Training a stubborn 1 1/2 yr old Australian Cattle Dog/Terrior mix

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Training a stubborn 1 1/2 yr old Australian Cattle Dog/Terrior mix

This is a discussion on Training a stubborn 1 1/2 yr old Australian Cattle Dog/Terrior mix within the Dog Training and Behavior forums, part of the Keeping and Caring for Dogs category; I have adopted a ACD/Terrior mix and have been trying to train her with basic commands, annd am having a difficult time. She chews everything, ...

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Old 01-20-2013, 07:15 PM
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Post Training a stubborn 1 1/2 yr old Australian Cattle Dog/Terrior mix

I have adopted a ACD/Terrior mix and have been trying to train her with basic commands, annd am having a difficult time. She chews everything, she barks obsessively, and cant get her to understand the recall(come) command. I refuse to give up, but dont know what to do.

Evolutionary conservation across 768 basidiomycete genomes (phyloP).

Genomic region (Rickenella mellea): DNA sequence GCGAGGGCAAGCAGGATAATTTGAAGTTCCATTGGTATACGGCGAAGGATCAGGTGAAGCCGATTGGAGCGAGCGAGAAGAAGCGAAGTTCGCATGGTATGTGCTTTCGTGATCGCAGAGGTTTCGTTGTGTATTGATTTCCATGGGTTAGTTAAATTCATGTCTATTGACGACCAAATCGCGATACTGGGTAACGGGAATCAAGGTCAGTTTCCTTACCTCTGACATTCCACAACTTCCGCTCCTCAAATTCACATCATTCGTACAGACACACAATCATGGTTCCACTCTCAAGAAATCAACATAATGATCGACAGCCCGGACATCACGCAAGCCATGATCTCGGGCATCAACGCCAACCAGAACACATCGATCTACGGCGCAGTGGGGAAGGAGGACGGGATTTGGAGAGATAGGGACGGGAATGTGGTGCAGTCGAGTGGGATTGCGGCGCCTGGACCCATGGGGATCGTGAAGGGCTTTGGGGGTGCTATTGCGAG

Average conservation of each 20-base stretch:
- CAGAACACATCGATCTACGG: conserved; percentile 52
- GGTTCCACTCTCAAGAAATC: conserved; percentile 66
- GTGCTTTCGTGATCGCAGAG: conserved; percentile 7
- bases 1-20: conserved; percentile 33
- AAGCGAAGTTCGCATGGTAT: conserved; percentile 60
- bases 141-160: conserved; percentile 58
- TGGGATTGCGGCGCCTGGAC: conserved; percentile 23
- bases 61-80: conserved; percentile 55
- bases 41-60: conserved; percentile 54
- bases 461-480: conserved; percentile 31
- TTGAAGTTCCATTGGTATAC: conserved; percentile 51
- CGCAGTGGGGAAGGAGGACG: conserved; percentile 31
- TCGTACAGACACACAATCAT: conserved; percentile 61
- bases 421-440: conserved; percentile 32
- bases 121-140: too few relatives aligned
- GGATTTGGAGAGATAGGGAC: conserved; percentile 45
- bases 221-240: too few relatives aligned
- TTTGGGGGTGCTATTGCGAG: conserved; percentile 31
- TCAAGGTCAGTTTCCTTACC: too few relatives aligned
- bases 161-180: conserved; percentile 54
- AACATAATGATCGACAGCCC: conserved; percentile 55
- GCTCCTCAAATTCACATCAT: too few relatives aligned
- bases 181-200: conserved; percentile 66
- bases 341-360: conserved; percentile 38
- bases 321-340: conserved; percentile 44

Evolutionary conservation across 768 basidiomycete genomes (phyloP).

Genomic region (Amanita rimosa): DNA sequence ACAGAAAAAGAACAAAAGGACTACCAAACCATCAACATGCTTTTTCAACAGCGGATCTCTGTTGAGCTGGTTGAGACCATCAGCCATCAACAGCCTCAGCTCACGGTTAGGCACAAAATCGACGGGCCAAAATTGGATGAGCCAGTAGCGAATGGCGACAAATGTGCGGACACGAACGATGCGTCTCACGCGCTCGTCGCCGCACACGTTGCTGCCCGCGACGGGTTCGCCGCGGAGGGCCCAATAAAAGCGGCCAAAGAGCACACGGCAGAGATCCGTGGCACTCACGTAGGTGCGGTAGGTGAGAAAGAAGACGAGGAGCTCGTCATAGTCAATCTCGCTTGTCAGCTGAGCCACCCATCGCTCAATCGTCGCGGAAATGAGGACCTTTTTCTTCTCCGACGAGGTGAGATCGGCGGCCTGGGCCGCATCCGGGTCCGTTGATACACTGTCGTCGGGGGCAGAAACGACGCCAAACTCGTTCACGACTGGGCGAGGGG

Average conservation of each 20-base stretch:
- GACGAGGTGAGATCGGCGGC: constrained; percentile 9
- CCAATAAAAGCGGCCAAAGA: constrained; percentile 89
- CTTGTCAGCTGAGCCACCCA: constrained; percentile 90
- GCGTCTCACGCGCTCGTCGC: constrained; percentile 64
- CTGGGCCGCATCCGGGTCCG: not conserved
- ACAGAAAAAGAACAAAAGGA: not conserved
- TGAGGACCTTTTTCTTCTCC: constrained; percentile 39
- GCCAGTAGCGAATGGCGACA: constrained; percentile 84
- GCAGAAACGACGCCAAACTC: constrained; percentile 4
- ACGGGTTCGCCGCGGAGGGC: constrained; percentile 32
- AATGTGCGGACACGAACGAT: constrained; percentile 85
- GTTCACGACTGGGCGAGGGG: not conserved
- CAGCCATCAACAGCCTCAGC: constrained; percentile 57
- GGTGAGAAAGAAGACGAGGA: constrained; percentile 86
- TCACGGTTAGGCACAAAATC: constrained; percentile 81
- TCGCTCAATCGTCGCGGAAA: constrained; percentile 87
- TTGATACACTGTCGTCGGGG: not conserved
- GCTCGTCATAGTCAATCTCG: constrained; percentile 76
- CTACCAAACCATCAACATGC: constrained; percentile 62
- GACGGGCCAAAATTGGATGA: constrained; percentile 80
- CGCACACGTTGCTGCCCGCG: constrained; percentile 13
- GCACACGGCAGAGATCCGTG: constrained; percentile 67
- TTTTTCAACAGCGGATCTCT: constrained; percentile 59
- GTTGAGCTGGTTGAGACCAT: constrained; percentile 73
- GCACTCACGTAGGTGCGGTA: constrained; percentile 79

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Old 01-20-2013, 07:17 PM
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What have you tried so far?

What sort of training approach are you using?


Here's my favorite book on how animals learn.
"
Don't shoot the Dog Don't shoot the Dog
"
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Old 01-20-2013, 07:18 PM
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How old is your dog? How long tou have the dog? What kind of training have you tried? What kind of exercise does your dog get?
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Old 01-20-2013, 07:18 PM
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There are "sticky posts" in the training and behavior sections. I would suggest that you read them [all] and id what you are doing wrong. That would allow us to help you better. They are really good starting points!